the area in which the animal is naturally found, the region in which it is endemic.
generally wanders from place to place, usually within a well-defined range.
found in the oriental region of the world. In other words, India and southeast Asia.
having more than one female as a mate at one time
communicates by producing scents from special gland(s) and placing them on a surface whether others can smell or taste them
breeding is confined to a particular season
reproduction that includes combining the genetic contribution of two individuals, a male and a female
uses touch to communicate
that region of the Earth between 23.5 degrees North and 60 degrees North (between the Tropic of Cancer and the Arctic Circle) and between 23.5 degrees South and 60 degrees South (between the Tropic of Capricorn and the Antarctic Circle).
Living on the ground.
A terrestrial biome. Savannas are grasslands with scattered individual trees that do not form a closed canopy. Extensive savannas are found in parts of subtropical and tropical Africa and South America, and in Australia.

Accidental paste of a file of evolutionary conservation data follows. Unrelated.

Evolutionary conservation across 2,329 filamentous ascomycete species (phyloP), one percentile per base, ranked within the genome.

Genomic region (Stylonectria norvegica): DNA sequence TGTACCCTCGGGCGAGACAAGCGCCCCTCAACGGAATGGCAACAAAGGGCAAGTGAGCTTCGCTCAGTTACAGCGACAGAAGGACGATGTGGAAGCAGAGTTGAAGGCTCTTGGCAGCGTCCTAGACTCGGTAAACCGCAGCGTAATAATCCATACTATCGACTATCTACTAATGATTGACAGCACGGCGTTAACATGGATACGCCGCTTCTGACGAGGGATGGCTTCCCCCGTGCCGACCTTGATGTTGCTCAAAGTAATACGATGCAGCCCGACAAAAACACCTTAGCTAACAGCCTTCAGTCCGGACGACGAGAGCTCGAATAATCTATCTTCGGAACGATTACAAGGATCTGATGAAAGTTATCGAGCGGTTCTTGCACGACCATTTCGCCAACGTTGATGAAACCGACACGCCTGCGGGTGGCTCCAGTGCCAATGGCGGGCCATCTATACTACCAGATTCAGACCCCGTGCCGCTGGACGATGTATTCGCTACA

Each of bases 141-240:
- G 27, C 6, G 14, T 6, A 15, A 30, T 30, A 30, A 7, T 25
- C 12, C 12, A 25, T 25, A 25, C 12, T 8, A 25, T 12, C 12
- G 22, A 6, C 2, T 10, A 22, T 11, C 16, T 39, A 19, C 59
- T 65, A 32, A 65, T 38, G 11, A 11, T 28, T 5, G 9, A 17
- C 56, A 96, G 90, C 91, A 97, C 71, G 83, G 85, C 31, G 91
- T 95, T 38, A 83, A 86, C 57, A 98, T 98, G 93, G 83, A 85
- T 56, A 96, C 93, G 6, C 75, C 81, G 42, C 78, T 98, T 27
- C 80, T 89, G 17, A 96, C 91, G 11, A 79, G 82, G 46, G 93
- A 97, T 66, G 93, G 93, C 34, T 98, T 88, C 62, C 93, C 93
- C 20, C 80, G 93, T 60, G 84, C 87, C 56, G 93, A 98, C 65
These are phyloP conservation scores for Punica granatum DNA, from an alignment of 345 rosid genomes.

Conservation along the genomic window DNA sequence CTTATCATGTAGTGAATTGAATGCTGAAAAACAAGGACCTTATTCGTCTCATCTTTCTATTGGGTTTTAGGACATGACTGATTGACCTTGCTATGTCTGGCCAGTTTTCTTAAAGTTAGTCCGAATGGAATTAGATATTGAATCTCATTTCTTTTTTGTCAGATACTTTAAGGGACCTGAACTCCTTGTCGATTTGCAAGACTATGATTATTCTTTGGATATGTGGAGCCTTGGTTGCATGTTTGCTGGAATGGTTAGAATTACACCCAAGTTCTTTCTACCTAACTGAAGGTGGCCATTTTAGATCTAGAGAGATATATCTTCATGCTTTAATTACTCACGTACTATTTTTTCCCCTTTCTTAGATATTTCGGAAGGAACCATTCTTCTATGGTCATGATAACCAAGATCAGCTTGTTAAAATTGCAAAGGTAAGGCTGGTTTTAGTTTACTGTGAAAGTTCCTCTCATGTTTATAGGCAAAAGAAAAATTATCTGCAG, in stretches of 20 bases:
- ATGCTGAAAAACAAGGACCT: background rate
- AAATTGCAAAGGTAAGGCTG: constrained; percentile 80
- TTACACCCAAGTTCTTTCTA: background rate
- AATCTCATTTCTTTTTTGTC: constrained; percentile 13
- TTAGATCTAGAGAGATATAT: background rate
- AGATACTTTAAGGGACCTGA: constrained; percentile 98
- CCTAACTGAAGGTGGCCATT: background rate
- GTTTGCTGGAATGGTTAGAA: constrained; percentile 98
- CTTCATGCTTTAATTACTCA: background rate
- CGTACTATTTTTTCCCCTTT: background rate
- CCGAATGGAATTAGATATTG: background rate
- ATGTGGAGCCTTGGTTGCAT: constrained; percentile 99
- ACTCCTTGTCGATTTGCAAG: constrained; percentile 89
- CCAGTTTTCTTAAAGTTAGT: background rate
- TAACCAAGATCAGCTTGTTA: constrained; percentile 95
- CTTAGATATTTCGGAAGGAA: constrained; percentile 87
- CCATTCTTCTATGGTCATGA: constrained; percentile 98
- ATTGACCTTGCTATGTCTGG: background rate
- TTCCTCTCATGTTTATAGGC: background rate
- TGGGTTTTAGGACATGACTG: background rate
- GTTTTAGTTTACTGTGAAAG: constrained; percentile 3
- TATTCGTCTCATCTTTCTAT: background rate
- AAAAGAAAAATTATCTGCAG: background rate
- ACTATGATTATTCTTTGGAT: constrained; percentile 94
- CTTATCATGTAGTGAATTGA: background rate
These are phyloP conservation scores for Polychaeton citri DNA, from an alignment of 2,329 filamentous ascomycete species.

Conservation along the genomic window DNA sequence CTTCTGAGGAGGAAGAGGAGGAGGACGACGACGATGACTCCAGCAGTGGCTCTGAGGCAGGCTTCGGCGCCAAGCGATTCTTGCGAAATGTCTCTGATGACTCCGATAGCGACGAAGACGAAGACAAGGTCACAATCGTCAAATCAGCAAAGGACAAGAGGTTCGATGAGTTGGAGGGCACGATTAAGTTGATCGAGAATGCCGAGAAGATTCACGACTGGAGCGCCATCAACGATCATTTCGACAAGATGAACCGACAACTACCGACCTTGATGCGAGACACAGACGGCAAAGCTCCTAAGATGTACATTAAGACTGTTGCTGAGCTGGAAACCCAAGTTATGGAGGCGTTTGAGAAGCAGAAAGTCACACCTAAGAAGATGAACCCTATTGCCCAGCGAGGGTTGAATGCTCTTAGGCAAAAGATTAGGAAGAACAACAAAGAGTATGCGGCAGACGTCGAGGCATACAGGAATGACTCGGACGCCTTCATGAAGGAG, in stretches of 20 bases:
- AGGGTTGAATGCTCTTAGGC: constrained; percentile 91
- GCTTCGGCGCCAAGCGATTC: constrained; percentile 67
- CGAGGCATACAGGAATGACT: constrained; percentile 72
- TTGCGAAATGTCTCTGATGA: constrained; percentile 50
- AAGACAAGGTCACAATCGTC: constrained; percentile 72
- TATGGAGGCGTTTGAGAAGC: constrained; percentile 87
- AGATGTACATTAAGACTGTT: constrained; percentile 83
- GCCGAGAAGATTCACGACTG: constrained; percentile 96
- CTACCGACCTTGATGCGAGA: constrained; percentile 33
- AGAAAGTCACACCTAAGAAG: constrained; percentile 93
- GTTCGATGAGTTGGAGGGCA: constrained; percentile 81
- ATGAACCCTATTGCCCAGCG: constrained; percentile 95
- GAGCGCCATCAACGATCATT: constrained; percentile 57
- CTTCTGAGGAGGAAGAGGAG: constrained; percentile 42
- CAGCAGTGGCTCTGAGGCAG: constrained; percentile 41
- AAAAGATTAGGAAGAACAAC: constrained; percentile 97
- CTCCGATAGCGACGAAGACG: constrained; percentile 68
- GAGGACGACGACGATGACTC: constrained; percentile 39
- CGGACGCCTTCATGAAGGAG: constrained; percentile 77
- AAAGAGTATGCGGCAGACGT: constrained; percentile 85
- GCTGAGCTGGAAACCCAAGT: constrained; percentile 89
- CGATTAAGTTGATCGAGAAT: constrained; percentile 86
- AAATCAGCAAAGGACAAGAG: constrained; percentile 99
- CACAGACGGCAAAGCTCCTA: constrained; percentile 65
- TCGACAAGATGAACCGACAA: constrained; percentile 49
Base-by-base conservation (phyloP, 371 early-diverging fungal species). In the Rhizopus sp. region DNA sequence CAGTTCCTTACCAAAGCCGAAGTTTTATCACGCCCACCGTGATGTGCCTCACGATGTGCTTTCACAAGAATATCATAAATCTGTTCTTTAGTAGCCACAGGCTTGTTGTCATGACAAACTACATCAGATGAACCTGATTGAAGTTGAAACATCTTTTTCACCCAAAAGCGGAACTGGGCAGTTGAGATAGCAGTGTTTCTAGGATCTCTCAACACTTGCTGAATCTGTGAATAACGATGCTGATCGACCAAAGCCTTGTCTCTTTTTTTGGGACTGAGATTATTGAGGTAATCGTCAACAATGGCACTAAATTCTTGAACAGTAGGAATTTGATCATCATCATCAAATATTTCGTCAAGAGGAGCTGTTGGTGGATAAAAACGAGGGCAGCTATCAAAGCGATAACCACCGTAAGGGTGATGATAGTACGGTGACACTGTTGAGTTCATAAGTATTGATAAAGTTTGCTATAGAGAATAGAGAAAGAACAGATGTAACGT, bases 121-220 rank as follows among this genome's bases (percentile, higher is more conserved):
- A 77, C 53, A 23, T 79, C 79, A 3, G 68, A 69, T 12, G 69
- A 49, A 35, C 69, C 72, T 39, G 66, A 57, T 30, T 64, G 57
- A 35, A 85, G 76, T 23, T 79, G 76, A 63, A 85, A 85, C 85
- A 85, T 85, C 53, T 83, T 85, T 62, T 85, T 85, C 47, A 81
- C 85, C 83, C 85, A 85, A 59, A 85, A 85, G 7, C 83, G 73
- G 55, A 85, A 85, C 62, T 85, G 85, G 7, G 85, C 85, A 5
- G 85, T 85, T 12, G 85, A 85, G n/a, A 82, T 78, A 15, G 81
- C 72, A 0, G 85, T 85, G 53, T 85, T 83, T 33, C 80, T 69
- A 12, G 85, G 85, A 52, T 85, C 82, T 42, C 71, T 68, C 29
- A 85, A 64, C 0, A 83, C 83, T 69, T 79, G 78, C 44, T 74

A grassland with scattered trees or scattered clumps of trees, a type of community intermediate between grassland and forest. See also Tropical savanna and grassland biome.
A terrestrial biome found in temperate latitudes (>23.5° N or S latitude). Vegetation is made up mostly of grasses, the height and species diversity of which depend largely on the amount of moisture available. Fire and grazing are important in the long-term maintenance of grasslands.
uses sight to communicate
reproduction in which fertilization and development take place within the female body and the developing embryo derives nourishment from the female.
Anwar, M., R. Jackson, M. Nadeem, J. Janecka, S. Hussain, M. Beg, G. Muhammad, M. Qayyum. 2011. Food habits of the snow leopard Panthera uncia (Schreber, 1775) in Baltistan, Northern Pakistan. European Journal of Wildlife Research, 57(5): 1077-1083.
Blomqvist, L., I. Sten. 1982. Reproductive biology of the snow leopard, Panthera uncia. Int. Ped. Book of Snow Leopards, 3: 71-79.
Christensen, J., B. Hewitson, A. Busuioc, A. Chen X Gao, I. Held, R. Jones, R. Kolli, W. Kwon, R. Laprise, V. Magana Rueda, L. Mearns, C. Menendez, J. Raisanen, A. Rinke, A. Sarr, P. Whetton. 2007. Regional Climate Projections. Climate Change, 2007: The Physical Science Basis. Contribution of Working group I to the Fourth Assessment Report of the Intergovernmental Panel on Climate Change, University Press, Cambridge, Chapter 11, 4: 847-940.